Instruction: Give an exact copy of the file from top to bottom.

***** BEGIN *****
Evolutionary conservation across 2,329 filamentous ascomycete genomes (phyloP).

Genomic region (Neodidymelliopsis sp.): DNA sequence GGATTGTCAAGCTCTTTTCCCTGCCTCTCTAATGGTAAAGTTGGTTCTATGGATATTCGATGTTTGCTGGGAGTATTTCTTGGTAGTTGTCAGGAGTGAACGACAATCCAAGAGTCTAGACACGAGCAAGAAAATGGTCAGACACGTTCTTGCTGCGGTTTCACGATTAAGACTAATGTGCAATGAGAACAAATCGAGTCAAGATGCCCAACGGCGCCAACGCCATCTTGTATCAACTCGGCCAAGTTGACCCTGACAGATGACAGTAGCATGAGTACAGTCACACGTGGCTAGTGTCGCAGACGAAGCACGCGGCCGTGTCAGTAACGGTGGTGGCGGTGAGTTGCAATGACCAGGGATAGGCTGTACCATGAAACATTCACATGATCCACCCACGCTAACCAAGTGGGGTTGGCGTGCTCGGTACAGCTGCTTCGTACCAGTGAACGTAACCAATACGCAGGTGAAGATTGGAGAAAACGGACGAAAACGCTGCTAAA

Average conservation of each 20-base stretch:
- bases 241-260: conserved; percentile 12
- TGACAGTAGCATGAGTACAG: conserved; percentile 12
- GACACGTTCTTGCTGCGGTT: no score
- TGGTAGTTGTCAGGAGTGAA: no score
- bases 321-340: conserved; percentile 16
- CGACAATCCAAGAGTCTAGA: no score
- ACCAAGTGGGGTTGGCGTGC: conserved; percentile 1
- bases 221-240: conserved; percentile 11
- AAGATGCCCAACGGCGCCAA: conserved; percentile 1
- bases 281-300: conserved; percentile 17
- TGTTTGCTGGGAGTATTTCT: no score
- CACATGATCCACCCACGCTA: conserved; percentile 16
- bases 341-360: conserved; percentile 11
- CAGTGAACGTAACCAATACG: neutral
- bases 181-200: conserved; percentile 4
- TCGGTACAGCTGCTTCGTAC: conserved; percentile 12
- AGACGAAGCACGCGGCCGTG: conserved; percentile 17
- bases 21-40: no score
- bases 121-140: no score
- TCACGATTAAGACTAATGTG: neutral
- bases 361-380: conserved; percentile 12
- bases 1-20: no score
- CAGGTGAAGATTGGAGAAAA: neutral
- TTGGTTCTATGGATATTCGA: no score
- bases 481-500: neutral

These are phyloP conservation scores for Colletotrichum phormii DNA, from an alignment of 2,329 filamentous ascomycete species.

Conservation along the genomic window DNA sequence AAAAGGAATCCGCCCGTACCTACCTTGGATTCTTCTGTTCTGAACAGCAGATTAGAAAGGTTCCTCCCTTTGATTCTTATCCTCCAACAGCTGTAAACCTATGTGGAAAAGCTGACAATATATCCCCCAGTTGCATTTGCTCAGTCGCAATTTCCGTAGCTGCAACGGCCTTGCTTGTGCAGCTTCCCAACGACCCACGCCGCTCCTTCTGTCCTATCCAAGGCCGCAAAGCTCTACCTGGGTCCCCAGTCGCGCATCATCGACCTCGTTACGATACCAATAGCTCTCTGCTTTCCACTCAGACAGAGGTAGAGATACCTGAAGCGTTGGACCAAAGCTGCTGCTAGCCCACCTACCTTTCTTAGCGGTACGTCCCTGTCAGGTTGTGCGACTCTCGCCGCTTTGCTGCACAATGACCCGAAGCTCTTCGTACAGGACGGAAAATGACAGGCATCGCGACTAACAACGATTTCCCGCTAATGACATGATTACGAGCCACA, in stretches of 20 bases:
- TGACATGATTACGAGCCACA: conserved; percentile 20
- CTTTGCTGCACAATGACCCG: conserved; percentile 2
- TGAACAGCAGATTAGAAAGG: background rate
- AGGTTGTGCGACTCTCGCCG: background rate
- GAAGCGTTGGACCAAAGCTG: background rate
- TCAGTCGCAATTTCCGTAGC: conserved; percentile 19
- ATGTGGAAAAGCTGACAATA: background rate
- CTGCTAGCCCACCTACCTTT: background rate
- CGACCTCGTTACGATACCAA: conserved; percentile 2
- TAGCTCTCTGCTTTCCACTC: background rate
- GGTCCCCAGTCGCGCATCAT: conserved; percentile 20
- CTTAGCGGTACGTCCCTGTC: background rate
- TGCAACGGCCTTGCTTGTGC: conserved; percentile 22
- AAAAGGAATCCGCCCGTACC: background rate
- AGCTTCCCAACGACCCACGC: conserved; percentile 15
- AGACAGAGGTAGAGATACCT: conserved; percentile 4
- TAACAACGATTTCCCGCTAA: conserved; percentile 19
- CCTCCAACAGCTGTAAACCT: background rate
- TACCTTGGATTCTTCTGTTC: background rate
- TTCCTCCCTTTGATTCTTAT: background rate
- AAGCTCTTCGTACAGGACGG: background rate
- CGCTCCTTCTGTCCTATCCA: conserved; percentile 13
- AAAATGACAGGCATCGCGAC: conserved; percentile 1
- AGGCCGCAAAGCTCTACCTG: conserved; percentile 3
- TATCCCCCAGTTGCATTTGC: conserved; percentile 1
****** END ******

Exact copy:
Evolutionary conservation across 2,329 filamentous ascomycete genomes (phyloP).

Genomic region (Neodidymelliopsis sp.): DNA sequence GGATTGTCAAGCTCTTTTCCCTGCCTCTCTAATGGTAAAGTTGGTTCTATGGATATTCGATGTTTGCTGGGAGTATTTCTTGGTAGTTGTCAGGAGTGAACGACAATCCAAGAGTCTAGACACGAGCAAGAAAATGGTCAGACACGTTCTTGCTGCGGTTTCACGATTAAGACTAATGTGCAATGAGAACAAATCGAGTCAAGATGCCCAACGGCGCCAACGCCATCTTGTATCAACTCGGCCAAGTTGACCCTGACAGATGACAGTAGCATGAGTACAGTCACACGTGGCTAGTGTCGCAGACGAAGCACGCGGCCGTGTCAGTAACGGTGGTGGCGGTGAGTTGCAATGACCAGGGATAGGCTGTACCATGAAACATTCACATGATCCACCCACGCTAACCAAGTGGGGTTGGCGTGCTCGGTACAGCTGCTTCGTACCAGTGAACGTAACCAATACGCAGGTGAAGATTGGAGAAAACGGACGAAAACGCTGCTAAA

Average conservation of each 20-base stretch:
- bases 241-260: conserved; percentile 12
- TGACAGTAGCATGAGTACAG: conserved; percentile 12
- GACACGTTCTTGCTGCGGTT: no score
- TGGTAGTTGTCAGGAGTGAA: no score
- bases 321-340: conserved; percentile 16
- CGACAATCCAAGAGTCTAGA: no score
- ACCAAGTGGGGTTGGCGTGC: conserved; percentile 1
- bases 221-240: conserved; percentile 11
- AAGATGCCCAACGGCGCCAA: conserved; percentile 1
- bases 281-300: conserved; percentile 17
- TGTTTGCTGGGAGTATTTCT: no score
- CACATGATCCACCCACGCTA: conserved; percentile 16
- bases 341-360: conserved; percentile 11
- CAGTGAACGTAACCAATACG: neutral
- bases 181-200: conserved; percentile 4
- TCGGTACAGCTGCTTCGTAC: conserved; percentile 12
- AGACGAAGCACGCGGCCGTG: conserved; percentile 17
- bases 21-40: no score
- bases 121-140: no score
- TCACGATTAAGACTAATGTG: neutral
- bases 361-380: conserved; percentile 12
- bases 1-20: no score
- CAGGTGAAGATTGGAGAAAA: neutral
- TTGGTTCTATGGATATTCGA: no score
- bases 481-500: neutral

These are phyloP conservation scores for Colletotrichum phormii DNA, from an alignment of 2,329 filamentous ascomycete species.

Conservation along the genomic window DNA sequence AAAAGGAATCCGCCCGTACCTACCTTGGATTCTTCTGTTCTGAACAGCAGATTAGAAAGGTTCCTCCCTTTGATTCTTATCCTCCAACAGCTGTAAACCTATGTGGAAAAGCTGACAATATATCCCCCAGTTGCATTTGCTCAGTCGCAATTTCCGTAGCTGCAACGGCCTTGCTTGTGCAGCTTCCCAACGACCCACGCCGCTCCTTCTGTCCTATCCAAGGCCGCAAAGCTCTACCTGGGTCCCCAGTCGCGCATCATCGACCTCGTTACGATACCAATAGCTCTCTGCTTTCCACTCAGACAGAGGTAGAGATACCTGAAGCGTTGGACCAAAGCTGCTGCTAGCCCACCTACCTTTCTTAGCGGTACGTCCCTGTCAGGTTGTGCGACTCTCGCCGCTTTGCTGCACAATGACCCGAAGCTCTTCGTACAGGACGGAAAATGACAGGCATCGCGACTAACAACGATTTCCCGCTAATGACATGATTACGAGCCACA, in stretches of 20 bases:
- TGACATGATTACGAGCCACA: conserved; percentile 20
- CTTTGCTGCACAATGACCCG: conserved; percentile 2
- TGAACAGCAGATTAGAAAGG: background rate
- AGGTTGTGCGACTCTCGCCG: background rate
- GAAGCGTTGGACCAAAGCTG: background rate
- TCAGTCGCAATTTCCGTAGC: conserved; percentile 19
- ATGTGGAAAAGCTGACAATA: background rate
- CTGCTAGCCCACCTACCTTT: background rate
- CGACCTCGTTACGATACCAA: conserved; percentile 2
- TAGCTCTCTGCTTTCCACTC: background rate
- GGTCCCCAGTCGCGCATCAT: conserved; percentile 20
- CTTAGCGGTACGTCCCTGTC: background rate
- TGCAACGGCCTTGCTTGTGC: conserved; percentile 22
- AAAAGGAATCCGCCCGTACC: background rate
- AGCTTCCCAACGACCCACGC: conserved; percentile 15
- AGACAGAGGTAGAGATACCT: conserved; percentile 4
- TAACAACGATTTCCCGCTAA: conserved; percentile 19
- CCTCCAACAGCTGTAAACCT: background rate
- TACCTTGGATTCTTCTGTTC: background rate
- TTCCTCCCTTTGATTCTTAT: background rate
- AAGCTCTTCGTACAGGACGG: background rate
- CGCTCCTTCTGTCCTATCCA: conserved; percentile 13
- AAAATGACAGGCATCGCGAC: conserved; percentile 1
- AGGCCGCAAAGCTCTACCTG: conserved; percentile 3
- TATCCCCCAGTTGCATTTGC: conserved; percentile 1